Chrysler's Frank Ewasyshyn: "By changing the tool at the end of the robot, we change the product that we are building."
But it is not just flexible assembly lines that Chrysler plans to use in each of its plants. The company is investing in flexible robots - one plant at a time - that can perform numerous tasks, such as applying adhesive or welding, simply by changing the tools on the robot's arm.
"By changing the tool at the end of the robot, we change the product that we are building," Frank Ewasyshyn, Chrysler's executive vice president of manufacturing, said at last week's Management Briefing Seminars here.
Chrysler will build on the successes it has had at its plants in Windsor and Brampton, Ontario, Ewasyshyn said.
Windsor produces the company's minivans and the Chrysler Pacifica sport wagon.
Brampton builds the Chrysler 300 sedan, Dodge Magnum sport wagon and Dodge Charger sport sedan.
Ewasyshyn said Chrysler will be able to build different vehicles on the same production line - which Honda Motor Co. and Toyota Motor Corp. already do - faster, for less money and in lower volumes than it does now.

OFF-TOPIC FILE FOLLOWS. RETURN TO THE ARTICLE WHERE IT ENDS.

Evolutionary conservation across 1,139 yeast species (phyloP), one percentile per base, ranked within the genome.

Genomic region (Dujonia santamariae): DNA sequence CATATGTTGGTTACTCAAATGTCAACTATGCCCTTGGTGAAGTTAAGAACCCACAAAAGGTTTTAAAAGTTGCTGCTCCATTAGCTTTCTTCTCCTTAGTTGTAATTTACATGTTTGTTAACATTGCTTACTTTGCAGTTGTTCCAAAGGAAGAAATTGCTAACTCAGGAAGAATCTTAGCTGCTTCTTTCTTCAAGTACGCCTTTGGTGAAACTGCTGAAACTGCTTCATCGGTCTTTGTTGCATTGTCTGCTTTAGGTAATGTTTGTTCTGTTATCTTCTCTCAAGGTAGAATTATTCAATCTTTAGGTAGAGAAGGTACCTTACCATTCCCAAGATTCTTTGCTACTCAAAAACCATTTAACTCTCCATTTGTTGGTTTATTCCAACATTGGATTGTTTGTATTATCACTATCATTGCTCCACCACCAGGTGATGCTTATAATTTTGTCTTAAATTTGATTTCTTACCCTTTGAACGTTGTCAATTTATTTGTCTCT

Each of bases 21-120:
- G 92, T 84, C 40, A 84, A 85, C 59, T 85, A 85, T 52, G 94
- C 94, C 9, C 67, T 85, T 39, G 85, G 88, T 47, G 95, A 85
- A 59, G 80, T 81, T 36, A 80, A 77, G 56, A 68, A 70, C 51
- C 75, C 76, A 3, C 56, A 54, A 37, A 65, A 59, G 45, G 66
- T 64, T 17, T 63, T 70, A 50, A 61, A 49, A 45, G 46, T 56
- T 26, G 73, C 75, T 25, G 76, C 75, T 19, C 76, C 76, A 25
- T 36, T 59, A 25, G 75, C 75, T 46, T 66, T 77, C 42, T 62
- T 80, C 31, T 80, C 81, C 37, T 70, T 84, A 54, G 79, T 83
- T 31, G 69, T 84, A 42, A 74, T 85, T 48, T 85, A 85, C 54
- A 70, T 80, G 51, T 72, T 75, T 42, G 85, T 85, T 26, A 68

The linchpins in the system are the dies Chrysler will use, as well as the robots.
Because Chrysler was late in adopting robots for manufacturing, the robots in its plants are newer, more powerful and can be reprogrammed easily. They also can lift as much as 1,500 pounds, compared with about 275 pounds for 1990s-era robots.
"The good news for us is that by arriving late, we have been able to take advantage of more capable technology," Ewasyshyn said. "We weren't locked into previous generations of robots that were less capable."
Chrysler has reduced the cost of dies, which stamp the metal panels, by about 50 percent by using more cast parts, Ewasyshyn said.
The cost has dropped because dies are less expensive when the expected run of a vehicle is 60,000 or 70,000 units instead of 300,000, he said. Ewasyshyn did not offer a dollar amount.
The lower cost of dies means that Chrysler can tool up for three vehicles for the same cost as it spent to tool up for one vehicle three years ago. Ewasyshyn also said the model changes - from one vehicle to another or from one model year to another - can be done in as few as 42 seconds.
The cost of robots has decreased, from about $80,000 each in the 1990s to about $30,000 today, he said.
The Belvidere, Ill., plant will be the next Chrysler factory to get flexible manufacturing. The plant produces the Dodge Neon.
The change will come when the plant begins producing the Dodge Caliber small wagon early next year.
You may e-mail Richard Truett at [email protected]